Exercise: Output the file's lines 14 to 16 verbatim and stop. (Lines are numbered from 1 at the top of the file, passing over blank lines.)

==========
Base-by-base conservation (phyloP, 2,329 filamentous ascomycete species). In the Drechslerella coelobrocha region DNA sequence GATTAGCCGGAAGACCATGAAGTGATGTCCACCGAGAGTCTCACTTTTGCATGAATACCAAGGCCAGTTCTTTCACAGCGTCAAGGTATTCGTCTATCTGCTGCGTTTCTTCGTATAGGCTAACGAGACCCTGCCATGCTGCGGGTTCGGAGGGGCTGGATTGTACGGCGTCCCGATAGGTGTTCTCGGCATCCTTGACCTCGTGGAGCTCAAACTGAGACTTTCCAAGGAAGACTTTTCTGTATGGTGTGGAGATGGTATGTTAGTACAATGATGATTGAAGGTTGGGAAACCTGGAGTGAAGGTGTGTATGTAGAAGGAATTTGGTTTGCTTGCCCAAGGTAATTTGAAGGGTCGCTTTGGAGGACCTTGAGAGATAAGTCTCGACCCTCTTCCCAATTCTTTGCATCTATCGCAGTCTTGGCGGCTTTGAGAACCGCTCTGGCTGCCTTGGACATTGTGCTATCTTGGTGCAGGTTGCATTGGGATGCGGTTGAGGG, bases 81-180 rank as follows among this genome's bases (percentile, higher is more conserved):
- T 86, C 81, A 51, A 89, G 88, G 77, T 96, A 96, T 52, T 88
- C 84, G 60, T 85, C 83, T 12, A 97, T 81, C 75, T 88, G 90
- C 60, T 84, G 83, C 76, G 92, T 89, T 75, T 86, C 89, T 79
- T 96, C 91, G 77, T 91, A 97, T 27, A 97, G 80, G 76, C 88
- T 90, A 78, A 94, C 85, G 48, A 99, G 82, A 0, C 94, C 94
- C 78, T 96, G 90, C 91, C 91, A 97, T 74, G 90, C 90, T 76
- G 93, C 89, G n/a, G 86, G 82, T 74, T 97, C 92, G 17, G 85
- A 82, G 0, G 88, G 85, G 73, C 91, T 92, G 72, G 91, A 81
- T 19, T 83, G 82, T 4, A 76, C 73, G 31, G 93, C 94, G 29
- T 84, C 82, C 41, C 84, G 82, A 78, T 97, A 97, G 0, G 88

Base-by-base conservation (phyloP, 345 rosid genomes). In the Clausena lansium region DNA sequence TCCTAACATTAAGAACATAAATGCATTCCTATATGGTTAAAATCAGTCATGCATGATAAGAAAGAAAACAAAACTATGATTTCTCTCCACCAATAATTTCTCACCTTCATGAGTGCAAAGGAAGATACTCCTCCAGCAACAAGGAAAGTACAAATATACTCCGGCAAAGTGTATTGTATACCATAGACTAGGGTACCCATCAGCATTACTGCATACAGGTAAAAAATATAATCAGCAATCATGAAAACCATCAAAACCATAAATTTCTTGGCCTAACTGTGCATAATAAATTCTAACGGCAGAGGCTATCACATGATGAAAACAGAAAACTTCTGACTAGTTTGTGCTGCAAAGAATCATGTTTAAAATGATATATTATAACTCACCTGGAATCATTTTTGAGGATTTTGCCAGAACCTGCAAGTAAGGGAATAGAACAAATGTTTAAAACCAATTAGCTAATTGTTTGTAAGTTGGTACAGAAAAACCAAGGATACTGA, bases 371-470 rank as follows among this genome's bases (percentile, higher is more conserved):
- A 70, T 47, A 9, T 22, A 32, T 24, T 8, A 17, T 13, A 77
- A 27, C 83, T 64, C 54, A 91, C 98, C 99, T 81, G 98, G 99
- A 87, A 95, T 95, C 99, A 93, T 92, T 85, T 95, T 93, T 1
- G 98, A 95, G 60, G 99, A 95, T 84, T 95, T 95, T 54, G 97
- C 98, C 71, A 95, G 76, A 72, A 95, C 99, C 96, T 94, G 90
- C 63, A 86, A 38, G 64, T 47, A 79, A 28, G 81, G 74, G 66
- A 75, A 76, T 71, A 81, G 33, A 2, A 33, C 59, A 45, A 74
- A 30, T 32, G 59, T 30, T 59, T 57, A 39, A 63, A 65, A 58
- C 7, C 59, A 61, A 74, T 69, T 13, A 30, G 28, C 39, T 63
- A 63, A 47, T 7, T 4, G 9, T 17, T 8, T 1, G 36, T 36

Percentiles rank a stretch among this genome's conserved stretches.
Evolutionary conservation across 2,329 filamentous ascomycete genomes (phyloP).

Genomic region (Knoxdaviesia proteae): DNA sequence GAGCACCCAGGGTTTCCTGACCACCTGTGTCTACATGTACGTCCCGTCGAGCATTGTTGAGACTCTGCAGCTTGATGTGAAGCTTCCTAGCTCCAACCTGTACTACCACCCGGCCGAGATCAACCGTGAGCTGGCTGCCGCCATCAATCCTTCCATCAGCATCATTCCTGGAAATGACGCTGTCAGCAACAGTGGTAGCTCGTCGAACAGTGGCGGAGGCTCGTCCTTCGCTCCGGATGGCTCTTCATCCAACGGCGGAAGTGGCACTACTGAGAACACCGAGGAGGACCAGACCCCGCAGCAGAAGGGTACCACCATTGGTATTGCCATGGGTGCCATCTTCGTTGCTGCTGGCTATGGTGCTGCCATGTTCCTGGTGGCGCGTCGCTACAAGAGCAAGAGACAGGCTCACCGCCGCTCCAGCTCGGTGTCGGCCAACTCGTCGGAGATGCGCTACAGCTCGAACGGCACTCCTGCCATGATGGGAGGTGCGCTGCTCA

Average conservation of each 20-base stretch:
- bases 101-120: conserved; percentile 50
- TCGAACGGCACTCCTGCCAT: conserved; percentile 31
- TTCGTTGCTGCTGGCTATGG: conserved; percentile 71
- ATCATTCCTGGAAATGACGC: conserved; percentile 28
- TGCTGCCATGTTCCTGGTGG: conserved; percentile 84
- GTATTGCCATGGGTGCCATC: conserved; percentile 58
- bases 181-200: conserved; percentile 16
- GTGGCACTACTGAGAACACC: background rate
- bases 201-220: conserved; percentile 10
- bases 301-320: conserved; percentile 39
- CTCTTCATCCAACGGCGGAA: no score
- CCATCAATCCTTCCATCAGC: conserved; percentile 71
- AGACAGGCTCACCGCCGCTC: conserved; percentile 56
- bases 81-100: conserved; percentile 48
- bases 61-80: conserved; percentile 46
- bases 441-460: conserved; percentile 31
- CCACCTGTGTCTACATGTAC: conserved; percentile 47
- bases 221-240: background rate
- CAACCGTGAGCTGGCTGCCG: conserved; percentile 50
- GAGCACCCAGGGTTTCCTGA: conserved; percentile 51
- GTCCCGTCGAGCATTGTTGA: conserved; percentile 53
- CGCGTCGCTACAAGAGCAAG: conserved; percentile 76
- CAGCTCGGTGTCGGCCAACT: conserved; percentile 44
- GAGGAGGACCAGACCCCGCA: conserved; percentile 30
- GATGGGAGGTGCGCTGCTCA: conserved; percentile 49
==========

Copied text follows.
- A 27, C 83, T 64, C 54, A 91, C 98, C 99, T 81, G 98, G 99
- A 87, A 95, T 95, C 99, A 93, T 92, T 85, T 95, T 93, T 1
- G 98, A 95, G 60, G 99, A 95, T 84, T 95, T 95, T 54, G 97